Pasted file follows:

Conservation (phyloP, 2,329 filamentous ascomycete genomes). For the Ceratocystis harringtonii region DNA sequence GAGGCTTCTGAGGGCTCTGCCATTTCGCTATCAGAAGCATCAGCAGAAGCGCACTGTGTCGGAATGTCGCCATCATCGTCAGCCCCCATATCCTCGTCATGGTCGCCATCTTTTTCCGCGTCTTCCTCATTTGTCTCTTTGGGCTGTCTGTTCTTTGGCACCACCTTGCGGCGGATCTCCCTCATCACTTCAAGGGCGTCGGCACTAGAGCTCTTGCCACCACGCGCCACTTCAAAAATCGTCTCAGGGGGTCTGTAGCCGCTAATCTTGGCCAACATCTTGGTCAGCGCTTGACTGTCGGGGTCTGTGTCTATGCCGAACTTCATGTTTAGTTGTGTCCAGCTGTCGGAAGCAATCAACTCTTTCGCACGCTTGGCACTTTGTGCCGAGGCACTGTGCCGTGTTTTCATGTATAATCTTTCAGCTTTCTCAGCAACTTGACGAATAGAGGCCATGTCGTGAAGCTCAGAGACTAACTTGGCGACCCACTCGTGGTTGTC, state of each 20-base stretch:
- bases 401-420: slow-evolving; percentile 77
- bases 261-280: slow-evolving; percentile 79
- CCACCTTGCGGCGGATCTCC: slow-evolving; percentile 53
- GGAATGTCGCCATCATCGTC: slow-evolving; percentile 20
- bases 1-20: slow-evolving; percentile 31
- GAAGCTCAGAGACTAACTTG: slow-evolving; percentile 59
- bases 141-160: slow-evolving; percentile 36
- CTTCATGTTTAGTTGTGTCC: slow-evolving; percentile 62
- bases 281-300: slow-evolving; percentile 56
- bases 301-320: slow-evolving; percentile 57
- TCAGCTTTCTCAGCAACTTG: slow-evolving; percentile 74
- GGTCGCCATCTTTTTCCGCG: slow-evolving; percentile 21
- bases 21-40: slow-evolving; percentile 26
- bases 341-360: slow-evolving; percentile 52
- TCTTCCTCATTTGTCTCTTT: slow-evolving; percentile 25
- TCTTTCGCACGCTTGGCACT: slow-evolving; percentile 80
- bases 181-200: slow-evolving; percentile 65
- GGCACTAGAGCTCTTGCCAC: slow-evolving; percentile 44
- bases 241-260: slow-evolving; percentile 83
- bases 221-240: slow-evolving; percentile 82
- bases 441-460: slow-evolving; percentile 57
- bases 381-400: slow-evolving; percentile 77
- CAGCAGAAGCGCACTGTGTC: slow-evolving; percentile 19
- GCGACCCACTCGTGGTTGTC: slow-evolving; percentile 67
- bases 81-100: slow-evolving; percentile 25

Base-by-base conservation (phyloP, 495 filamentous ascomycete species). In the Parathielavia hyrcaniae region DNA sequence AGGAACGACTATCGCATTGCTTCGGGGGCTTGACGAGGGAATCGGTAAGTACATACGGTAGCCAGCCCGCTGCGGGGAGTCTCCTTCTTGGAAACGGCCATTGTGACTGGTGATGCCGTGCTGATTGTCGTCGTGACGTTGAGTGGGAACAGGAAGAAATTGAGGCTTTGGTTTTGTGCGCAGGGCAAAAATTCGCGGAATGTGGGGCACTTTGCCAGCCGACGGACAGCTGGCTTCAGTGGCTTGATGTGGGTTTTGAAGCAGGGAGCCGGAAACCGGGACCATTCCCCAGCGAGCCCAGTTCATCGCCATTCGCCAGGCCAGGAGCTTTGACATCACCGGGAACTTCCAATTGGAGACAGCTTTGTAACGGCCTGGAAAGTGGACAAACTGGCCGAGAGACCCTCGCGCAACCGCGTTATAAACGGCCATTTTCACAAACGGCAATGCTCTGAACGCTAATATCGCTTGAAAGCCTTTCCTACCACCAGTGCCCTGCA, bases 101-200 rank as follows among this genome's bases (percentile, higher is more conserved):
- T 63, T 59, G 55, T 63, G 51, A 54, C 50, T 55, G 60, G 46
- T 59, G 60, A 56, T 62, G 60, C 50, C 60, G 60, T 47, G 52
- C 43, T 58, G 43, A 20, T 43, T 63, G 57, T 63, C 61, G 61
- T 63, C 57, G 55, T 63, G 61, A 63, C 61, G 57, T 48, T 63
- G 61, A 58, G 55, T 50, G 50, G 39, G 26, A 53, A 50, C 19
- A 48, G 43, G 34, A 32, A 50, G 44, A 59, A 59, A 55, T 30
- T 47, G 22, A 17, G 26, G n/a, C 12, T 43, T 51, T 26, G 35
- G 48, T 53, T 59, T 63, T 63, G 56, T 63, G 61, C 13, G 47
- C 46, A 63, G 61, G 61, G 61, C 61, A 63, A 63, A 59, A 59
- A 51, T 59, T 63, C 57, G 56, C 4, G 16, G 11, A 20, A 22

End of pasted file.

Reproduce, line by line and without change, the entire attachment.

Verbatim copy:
Conservation (phyloP, 2,329 filamentous ascomycete genomes). For the Ceratocystis harringtonii region DNA sequence GAGGCTTCTGAGGGCTCTGCCATTTCGCTATCAGAAGCATCAGCAGAAGCGCACTGTGTCGGAATGTCGCCATCATCGTCAGCCCCCATATCCTCGTCATGGTCGCCATCTTTTTCCGCGTCTTCCTCATTTGTCTCTTTGGGCTGTCTGTTCTTTGGCACCACCTTGCGGCGGATCTCCCTCATCACTTCAAGGGCGTCGGCACTAGAGCTCTTGCCACCACGCGCCACTTCAAAAATCGTCTCAGGGGGTCTGTAGCCGCTAATCTTGGCCAACATCTTGGTCAGCGCTTGACTGTCGGGGTCTGTGTCTATGCCGAACTTCATGTTTAGTTGTGTCCAGCTGTCGGAAGCAATCAACTCTTTCGCACGCTTGGCACTTTGTGCCGAGGCACTGTGCCGTGTTTTCATGTATAATCTTTCAGCTTTCTCAGCAACTTGACGAATAGAGGCCATGTCGTGAAGCTCAGAGACTAACTTGGCGACCCACTCGTGGTTGTC, state of each 20-base stretch:
- bases 401-420: slow-evolving; percentile 77
- bases 261-280: slow-evolving; percentile 79
- CCACCTTGCGGCGGATCTCC: slow-evolving; percentile 53
- GGAATGTCGCCATCATCGTC: slow-evolving; percentile 20
- bases 1-20: slow-evolving; percentile 31
- GAAGCTCAGAGACTAACTTG: slow-evolving; percentile 59
- bases 141-160: slow-evolving; percentile 36
- CTTCATGTTTAGTTGTGTCC: slow-evolving; percentile 62
- bases 281-300: slow-evolving; percentile 56
- bases 301-320: slow-evolving; percentile 57
- TCAGCTTTCTCAGCAACTTG: slow-evolving; percentile 74
- GGTCGCCATCTTTTTCCGCG: slow-evolving; percentile 21
- bases 21-40: slow-evolving; percentile 26
- bases 341-360: slow-evolving; percentile 52
- TCTTCCTCATTTGTCTCTTT: slow-evolving; percentile 25
- TCTTTCGCACGCTTGGCACT: slow-evolving; percentile 80
- bases 181-200: slow-evolving; percentile 65
- GGCACTAGAGCTCTTGCCAC: slow-evolving; percentile 44
- bases 241-260: slow-evolving; percentile 83
- bases 221-240: slow-evolving; percentile 82
- bases 441-460: slow-evolving; percentile 57
- bases 381-400: slow-evolving; percentile 77
- CAGCAGAAGCGCACTGTGTC: slow-evolving; percentile 19
- GCGACCCACTCGTGGTTGTC: slow-evolving; percentile 67
- bases 81-100: slow-evolving; percentile 25

Base-by-base conservation (phyloP, 495 filamentous ascomycete species). In the Parathielavia hyrcaniae region DNA sequence AGGAACGACTATCGCATTGCTTCGGGGGCTTGACGAGGGAATCGGTAAGTACATACGGTAGCCAGCCCGCTGCGGGGAGTCTCCTTCTTGGAAACGGCCATTGTGACTGGTGATGCCGTGCTGATTGTCGTCGTGACGTTGAGTGGGAACAGGAAGAAATTGAGGCTTTGGTTTTGTGCGCAGGGCAAAAATTCGCGGAATGTGGGGCACTTTGCCAGCCGACGGACAGCTGGCTTCAGTGGCTTGATGTGGGTTTTGAAGCAGGGAGCCGGAAACCGGGACCATTCCCCAGCGAGCCCAGTTCATCGCCATTCGCCAGGCCAGGAGCTTTGACATCACCGGGAACTTCCAATTGGAGACAGCTTTGTAACGGCCTGGAAAGTGGACAAACTGGCCGAGAGACCCTCGCGCAACCGCGTTATAAACGGCCATTTTCACAAACGGCAATGCTCTGAACGCTAATATCGCTTGAAAGCCTTTCCTACCACCAGTGCCCTGCA, bases 101-200 rank as follows among this genome's bases (percentile, higher is more conserved):
- T 63, T 59, G 55, T 63, G 51, A 54, C 50, T 55, G 60, G 46
- T 59, G 60, A 56, T 62, G 60, C 50, C 60, G 60, T 47, G 52
- C 43, T 58, G 43, A 20, T 43, T 63, G 57, T 63, C 61, G 61
- T 63, C 57, G 55, T 63, G 61, A 63, C 61, G 57, T 48, T 63
- G 61, A 58, G 55, T 50, G 50, G 39, G 26, A 53, A 50, C 19
- A 48, G 43, G 34, A 32, A 50, G 44, A 59, A 59, A 55, T 30
- T 47, G 22, A 17, G 26, G n/a, C 12, T 43, T 51, T 26, G 35
- G 48, T 53, T 59, T 63, T 63, G 56, T 63, G 61, C 13, G 47
- C 46, A 63, G 61, G 61, G 61, C 61, A 63, A 63, A 59, A 59
- A 51, T 59, T 63, C 57, G 56, C 4, G 16, G 11, A 20, A 22